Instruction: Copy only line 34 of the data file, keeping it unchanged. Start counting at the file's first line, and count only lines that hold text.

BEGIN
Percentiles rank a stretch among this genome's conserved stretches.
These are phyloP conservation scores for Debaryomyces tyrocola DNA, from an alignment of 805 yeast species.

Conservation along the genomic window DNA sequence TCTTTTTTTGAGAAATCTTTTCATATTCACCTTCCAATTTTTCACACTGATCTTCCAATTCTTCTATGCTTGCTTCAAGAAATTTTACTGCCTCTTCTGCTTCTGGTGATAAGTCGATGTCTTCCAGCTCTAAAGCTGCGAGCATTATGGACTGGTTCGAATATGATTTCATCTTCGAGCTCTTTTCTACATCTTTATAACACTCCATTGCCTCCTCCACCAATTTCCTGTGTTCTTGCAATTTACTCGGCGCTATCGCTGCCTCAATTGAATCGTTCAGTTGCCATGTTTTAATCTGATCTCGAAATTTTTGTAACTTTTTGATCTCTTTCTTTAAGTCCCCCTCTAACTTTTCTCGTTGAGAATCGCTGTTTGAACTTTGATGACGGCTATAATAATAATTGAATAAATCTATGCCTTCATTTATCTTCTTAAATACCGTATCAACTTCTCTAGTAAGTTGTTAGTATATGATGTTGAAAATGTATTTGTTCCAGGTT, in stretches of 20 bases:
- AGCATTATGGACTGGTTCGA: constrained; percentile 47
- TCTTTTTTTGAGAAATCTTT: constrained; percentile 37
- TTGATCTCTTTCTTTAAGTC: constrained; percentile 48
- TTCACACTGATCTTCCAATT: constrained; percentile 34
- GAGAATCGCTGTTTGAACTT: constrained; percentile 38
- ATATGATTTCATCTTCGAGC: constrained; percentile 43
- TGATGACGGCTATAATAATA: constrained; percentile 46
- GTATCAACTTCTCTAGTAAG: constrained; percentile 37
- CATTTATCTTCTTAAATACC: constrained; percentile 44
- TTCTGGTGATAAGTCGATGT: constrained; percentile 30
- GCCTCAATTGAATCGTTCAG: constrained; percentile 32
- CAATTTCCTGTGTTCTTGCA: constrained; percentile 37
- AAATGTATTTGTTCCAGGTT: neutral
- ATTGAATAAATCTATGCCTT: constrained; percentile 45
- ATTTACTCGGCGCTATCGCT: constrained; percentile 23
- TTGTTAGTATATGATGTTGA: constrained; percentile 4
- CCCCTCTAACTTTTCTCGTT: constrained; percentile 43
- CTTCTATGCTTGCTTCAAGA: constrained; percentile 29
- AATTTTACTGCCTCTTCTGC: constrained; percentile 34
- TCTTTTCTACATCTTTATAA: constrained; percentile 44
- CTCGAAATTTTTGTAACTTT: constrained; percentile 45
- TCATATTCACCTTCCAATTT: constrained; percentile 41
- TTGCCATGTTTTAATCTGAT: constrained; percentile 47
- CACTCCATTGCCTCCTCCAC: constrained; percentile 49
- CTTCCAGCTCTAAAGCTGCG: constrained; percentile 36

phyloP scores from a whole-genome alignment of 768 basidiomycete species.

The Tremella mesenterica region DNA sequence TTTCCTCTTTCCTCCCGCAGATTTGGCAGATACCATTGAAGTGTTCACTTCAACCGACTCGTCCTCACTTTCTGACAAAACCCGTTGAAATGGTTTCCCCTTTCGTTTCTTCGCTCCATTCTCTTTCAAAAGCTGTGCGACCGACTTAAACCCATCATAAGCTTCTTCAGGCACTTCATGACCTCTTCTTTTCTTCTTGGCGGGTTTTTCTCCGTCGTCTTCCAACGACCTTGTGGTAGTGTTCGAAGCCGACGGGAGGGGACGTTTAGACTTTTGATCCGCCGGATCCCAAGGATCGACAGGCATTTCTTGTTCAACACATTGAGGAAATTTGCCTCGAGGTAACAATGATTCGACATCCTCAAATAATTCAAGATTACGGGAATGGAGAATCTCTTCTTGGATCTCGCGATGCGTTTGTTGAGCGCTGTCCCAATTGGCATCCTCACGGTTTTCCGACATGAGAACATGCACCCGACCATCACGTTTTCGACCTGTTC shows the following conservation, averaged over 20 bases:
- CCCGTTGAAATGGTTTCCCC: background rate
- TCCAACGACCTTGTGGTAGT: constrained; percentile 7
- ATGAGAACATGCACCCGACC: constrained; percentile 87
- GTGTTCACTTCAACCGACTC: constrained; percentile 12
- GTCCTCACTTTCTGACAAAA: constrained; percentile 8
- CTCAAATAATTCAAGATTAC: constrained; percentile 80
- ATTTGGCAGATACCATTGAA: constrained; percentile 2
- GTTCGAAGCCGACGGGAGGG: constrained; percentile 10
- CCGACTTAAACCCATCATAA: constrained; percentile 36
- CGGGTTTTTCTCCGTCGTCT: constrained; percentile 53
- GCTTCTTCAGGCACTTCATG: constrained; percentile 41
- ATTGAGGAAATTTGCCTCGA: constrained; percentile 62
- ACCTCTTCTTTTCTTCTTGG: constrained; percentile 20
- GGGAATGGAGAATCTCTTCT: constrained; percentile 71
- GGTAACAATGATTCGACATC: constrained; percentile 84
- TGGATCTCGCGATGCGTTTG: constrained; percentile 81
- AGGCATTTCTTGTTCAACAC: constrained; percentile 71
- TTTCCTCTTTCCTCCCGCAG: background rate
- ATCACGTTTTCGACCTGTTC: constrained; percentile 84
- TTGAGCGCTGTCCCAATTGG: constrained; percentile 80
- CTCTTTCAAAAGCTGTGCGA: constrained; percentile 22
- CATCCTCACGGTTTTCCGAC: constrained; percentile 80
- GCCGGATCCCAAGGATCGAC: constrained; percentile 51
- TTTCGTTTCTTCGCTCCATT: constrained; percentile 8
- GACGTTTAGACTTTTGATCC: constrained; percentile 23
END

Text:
- GTGTTCACTTCAACCGACTC: constrained; percentile 12